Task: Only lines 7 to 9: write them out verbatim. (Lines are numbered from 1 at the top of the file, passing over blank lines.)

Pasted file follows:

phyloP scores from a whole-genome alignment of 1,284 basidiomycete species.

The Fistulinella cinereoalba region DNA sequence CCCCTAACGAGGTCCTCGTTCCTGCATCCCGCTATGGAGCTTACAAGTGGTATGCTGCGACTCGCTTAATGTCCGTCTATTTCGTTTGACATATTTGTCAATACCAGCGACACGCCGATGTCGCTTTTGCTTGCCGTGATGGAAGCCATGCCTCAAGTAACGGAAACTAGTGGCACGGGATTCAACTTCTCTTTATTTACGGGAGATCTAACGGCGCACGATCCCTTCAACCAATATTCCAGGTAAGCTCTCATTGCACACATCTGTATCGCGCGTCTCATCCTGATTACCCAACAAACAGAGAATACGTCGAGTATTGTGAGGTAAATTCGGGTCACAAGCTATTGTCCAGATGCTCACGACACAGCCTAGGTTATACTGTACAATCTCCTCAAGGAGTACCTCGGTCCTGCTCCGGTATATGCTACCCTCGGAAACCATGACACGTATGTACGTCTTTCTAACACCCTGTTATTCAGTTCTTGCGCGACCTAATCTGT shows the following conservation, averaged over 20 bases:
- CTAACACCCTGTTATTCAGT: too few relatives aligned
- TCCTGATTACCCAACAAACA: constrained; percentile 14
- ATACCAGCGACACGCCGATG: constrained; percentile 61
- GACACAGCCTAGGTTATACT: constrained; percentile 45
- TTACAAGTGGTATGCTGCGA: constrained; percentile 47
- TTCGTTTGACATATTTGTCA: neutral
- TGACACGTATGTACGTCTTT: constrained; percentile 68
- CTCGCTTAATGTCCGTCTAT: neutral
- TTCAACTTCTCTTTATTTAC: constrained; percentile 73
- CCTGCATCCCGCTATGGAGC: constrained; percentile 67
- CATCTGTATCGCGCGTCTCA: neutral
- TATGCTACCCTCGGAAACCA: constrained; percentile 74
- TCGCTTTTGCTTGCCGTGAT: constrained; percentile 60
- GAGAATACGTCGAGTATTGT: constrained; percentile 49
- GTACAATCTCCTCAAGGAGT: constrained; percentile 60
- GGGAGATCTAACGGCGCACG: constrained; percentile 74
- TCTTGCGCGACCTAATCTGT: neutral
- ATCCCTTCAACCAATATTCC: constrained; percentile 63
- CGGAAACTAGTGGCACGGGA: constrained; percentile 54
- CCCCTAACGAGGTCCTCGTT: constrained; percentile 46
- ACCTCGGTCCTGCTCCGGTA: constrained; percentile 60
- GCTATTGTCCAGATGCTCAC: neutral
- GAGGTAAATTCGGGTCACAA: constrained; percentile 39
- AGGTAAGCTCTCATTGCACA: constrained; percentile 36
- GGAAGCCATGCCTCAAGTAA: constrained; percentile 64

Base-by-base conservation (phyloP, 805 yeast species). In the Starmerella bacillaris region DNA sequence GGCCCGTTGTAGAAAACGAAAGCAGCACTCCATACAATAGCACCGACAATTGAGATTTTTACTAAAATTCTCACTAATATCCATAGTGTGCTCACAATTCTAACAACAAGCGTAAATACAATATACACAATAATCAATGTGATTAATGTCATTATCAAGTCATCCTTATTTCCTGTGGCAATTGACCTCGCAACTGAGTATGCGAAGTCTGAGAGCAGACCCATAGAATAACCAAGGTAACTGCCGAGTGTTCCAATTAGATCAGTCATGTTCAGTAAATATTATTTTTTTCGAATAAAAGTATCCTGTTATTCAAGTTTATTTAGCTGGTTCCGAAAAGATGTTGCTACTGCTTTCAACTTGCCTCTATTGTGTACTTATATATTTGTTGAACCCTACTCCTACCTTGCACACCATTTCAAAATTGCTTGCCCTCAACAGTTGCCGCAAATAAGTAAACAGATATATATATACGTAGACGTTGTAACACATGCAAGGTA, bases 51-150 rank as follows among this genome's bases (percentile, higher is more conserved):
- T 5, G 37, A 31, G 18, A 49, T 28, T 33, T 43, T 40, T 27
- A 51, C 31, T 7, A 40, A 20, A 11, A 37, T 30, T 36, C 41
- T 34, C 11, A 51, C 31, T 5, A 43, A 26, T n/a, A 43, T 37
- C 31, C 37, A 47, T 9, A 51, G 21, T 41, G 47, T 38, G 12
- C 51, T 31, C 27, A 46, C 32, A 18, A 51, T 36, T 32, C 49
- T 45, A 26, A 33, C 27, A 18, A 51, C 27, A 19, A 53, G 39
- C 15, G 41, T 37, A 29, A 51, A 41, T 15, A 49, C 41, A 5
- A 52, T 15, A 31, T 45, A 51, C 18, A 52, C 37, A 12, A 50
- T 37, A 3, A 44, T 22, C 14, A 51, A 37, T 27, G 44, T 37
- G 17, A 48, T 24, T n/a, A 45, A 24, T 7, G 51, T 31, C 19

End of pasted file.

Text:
- TTACAAGTGGTATGCTGCGA: constrained; percentile 47
- TTCGTTTGACATATTTGTCA: neutral
- TGACACGTATGTACGTCTTT: constrained; percentile 68